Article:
Reexamining Cooper's Four Rules of Gun Safety - Part II

By lklawson, Jan 2, 2018 | |
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    Reexamining Cooper's Four Rules of Gun Safety - Part II
    by Kirk Lawson

    Brosen_windrose.svg.png
    [Cardinal Directions Compass Rose]

    In reexamining Colonel Cooper's Four Rules of Gun Safety, Part I, we looked at the statement "All guns are always loaded" and some of the confusion which may arise from the statement for people not immersed in the firearms community. In Part II, we will look at his second rule.

    Jeff Cooper's second rule is, "Never let the muzzle cover anything you are not willing to destroy. (For those who insist that this particular gun is unloaded, see Rule 1.)"

    Once again, this rule makes sense to those of us in the firearms community. Even if the gun were to discharge for some reason, if the gun is not pointed at something (someone?) you are willing to destroy forever, then ultimately there is no serious harm. In the firearm community, this is often called "muzzle discipline" and is sometimes restated as "always keep your gun pointed in a safe direction."

    Yet, once again, this can cause seeming contradictions and lacks nuance. In Part I, we talked about how we cannot "treat a gun as if it is [actually] loaded" if we are doing dry fire practice, for instance. Most people who do dry fire practice will do so in some place other than at a range with a nice backstop. Some will pick a photograph or painting on the wall, an object in the room such as a candle or light bulb, or even use their television to "click" at actors across the screen (the "bad guy" in the drama we can assume). I've met few people who would be OK with putting holes in the walls of their house, paintings, photographs, or their TV. Yet this practice is safe. Again, it is safe because we modified Rule 1. We aren't truly treating the gun as if it is loaded and we certainly are pointing the gun at things we do not want to destroy.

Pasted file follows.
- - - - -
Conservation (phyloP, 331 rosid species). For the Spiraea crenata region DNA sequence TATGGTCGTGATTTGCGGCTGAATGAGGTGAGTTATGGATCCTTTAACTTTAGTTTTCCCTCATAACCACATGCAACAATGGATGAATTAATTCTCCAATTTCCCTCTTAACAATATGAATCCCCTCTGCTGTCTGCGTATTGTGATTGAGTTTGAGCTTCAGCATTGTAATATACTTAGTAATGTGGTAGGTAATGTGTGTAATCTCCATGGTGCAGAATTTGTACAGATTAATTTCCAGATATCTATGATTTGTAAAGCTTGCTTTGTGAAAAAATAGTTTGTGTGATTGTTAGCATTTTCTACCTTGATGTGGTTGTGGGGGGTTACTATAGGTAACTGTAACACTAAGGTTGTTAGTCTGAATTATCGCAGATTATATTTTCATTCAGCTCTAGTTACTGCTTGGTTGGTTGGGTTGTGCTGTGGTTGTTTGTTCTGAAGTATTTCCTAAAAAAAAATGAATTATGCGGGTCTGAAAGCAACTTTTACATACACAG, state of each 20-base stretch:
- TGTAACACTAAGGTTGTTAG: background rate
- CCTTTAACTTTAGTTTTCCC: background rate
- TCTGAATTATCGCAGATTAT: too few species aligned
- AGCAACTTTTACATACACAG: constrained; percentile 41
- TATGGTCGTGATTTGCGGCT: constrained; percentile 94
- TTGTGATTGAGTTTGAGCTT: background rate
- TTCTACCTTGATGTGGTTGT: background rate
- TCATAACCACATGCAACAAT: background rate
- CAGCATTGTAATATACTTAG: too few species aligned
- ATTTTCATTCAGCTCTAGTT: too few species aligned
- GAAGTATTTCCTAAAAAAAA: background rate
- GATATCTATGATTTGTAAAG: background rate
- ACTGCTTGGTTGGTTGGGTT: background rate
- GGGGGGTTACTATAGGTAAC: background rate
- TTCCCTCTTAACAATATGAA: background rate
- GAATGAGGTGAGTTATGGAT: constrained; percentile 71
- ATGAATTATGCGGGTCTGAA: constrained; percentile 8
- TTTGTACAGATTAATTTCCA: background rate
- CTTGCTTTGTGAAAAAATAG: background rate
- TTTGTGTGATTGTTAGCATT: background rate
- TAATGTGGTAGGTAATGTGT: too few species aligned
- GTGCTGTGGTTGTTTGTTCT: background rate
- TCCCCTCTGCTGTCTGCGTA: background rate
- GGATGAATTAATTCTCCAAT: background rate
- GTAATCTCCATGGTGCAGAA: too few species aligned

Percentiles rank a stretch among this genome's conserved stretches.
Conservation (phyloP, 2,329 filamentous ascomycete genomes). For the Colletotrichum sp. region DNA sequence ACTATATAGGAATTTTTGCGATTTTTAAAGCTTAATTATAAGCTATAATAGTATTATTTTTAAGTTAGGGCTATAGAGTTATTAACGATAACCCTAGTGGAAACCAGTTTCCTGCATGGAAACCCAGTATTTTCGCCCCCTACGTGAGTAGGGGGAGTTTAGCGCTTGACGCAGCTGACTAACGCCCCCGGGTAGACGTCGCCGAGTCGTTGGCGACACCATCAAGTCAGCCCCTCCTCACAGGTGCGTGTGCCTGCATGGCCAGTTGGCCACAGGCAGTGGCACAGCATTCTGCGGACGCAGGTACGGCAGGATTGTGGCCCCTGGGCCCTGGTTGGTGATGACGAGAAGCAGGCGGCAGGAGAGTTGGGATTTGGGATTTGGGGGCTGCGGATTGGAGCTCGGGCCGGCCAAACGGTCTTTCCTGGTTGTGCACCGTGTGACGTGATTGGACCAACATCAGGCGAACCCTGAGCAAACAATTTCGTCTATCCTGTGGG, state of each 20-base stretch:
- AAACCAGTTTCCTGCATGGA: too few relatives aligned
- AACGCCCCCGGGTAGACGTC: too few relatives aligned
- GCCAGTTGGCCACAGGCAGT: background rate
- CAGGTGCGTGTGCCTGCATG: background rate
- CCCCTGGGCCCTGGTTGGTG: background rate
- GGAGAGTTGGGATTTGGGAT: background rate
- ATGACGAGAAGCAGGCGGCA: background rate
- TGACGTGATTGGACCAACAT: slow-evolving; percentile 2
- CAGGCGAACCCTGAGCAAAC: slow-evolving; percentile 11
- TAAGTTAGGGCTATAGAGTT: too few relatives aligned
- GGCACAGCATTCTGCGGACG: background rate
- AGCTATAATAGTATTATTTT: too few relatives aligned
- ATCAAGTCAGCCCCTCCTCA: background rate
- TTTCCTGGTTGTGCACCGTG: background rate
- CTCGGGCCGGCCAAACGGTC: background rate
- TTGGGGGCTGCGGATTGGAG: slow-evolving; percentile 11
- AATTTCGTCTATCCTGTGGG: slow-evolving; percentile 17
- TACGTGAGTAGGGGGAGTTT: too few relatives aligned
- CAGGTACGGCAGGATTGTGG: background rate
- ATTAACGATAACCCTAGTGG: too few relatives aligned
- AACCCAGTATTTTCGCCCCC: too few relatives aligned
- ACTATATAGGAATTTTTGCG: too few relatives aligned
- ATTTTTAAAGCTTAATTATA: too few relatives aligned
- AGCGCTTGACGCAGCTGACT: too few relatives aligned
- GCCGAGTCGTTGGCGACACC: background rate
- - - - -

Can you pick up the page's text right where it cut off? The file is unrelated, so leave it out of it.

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    [I'm pretty sure I DO want to shoot him]

    Then there is the issue of missing nuance. When I teach, I use a variation of the statement, "always keep the gun pointed in a safe direction." But I will ask the students, what is a "safe direction?" The first answer is always, "at the ground." That makes sense, of course. If the gun is discharged, it will go more-or-less "safely" into the dirt, right? But what if the person with the gun is standing on concrete? The bullet will doubtless ricochet and the concrete will spall. Is there a safer direction? What if the person with the gun is standing on the second floor of a building? There may be people on the first floor. Is pointing the gun down actually the safest direction? The ceiling? The side walls? Good heavens, if a person is in a hotel room there may be no "safe direction" available at all. I heard one instructor recently modify this rule to be, "always keep the gun pointed in the relative safest direction available at the time." While I do not use this particular verbiage, I do encourage students to consider what is a "safe direction" when they are handling a gun. Perhaps we should modify Colonel Cooper's Rule 2 to be, instead, "Always keep the gun pointed in the safest direction you can."

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